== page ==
The Sunday Herald spent two days in Ansonia talking to Trump voters and asking what they expect from his administration. Few believed he will build his wall. Few cared whether he was elected with Russia’s help, or worried that he will start a war with China. He assumes office with the lowest ever approval rating for a new president, but if he can make good on his promise to bring back jobs, all else will be forgiven. It is a big if.
Who will vote for Donald Trump now? Many millions of Americans, clearly, but far too few for him to win the presidency. The question is no longer whether Hillary Clinton will be elected, but how many Republican congressional candidates Trump will drag under with him. The Grand Old Party is holed beneath the waterline and its nominee is scuttling the lifeboats.
“The word I hear most from people is ‘I’m scared’ – that Trump could be president. People are scared. And negative energy is energy nonetheless. Even if they’re not voting for the candidate they most love, they’re voting against the candidate they most fear.”
Hazleton’s native sons are becoming a minority in their home town. They have worse economic prospects than their parents and live in a city that recently asked its police officers to work part-time because it doesn’t have the money to pay them. An epidemic of heroin and painkiller addiction has led to rising crime rates and declining life expectancy. It is not hard to see why Trump’s promise to restore American greatness is so popular here.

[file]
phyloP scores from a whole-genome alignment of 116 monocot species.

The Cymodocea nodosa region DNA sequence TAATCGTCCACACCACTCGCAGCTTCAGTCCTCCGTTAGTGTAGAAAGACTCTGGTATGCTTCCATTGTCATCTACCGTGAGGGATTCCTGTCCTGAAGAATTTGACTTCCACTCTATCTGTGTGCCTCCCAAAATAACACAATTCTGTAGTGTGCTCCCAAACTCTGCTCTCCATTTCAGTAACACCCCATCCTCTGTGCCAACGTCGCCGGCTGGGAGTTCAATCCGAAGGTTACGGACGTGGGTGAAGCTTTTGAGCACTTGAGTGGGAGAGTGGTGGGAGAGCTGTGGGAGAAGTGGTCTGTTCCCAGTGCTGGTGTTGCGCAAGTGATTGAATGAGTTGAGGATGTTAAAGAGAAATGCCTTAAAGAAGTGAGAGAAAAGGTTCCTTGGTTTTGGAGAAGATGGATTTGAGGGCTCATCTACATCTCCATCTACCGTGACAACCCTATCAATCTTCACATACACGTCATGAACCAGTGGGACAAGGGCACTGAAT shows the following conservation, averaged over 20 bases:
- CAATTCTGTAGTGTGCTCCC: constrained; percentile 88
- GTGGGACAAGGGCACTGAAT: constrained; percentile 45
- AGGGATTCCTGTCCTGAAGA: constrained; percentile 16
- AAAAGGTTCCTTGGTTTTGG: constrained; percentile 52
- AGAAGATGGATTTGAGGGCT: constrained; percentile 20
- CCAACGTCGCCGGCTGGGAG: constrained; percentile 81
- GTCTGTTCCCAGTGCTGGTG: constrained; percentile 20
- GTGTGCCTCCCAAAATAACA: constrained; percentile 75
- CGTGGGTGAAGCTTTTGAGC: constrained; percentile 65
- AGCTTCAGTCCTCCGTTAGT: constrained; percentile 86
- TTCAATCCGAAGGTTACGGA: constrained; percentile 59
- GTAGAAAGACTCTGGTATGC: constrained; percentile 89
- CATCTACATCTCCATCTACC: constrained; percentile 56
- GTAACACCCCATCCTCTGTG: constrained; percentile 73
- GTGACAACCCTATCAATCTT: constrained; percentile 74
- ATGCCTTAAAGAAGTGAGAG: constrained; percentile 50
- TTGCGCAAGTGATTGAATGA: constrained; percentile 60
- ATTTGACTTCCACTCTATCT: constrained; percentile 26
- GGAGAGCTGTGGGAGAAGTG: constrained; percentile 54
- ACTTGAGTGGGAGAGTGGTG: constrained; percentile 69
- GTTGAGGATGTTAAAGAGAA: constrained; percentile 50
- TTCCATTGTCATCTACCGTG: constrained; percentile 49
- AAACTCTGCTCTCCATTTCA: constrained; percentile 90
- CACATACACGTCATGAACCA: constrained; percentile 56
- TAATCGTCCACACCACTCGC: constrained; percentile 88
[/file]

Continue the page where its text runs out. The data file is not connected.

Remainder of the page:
Clinton’s acceptance speech borrowed policies, language and themes from Sanders. She promised to invest in jobs, expand Social Security, oppose free trade deals, make university tuition free, support a $15 minimum wage and tax “Wall Street, corporations, and the super-rich.” As she spoke, scattered outbreaks of heckling were drowned out by chants of “Hill-A-Ry, Hill-A-Ry.”
Published in the Sunday Herald on July 24, 2016. The day before the Republican National Convention, Donald Trump’s campaign manager, Paul Manafort, was asked if he was worried about violent protests disrupting the event. “Frankly, that impact will probably help the campaign because it’s going to show a lawlessness and lack of respect for political […]
It is likely to be one of the dirtiest presidential elections ever, not merely in the muck-raking, insult-trading sense, nor even the volume of anonymously-funded attack ads. Anything that gets the right people to the polls and shuts the wrong people out is fair game.
As Bernie Sanders digs in, it is worth remembering how ugly the last Democratic nomination contest got. In 2008, Hillary Clinton linked Barack Obama to Hamas, Louis Farrakhan and the Weather Underground. She observed that his support among “hard-working Americans, white Americans” was collapsing. By the time it was over, only 57% of registered Democrats viewed Obama favourably.
Few people expected the New York primary to matter. Emphatic Sanders victories in the last seven states to vote have dramatically raised the stakes. With so much riding on Tuesday’s vote, the tone of the exchanges has become significantly more negative.
Trump warned of bloodshed if he is denied the nomination. “I think you’d have riots,” he said. “I’m representing many, many millions of people… If you disenfranchise those people?… I think bad things will happen.”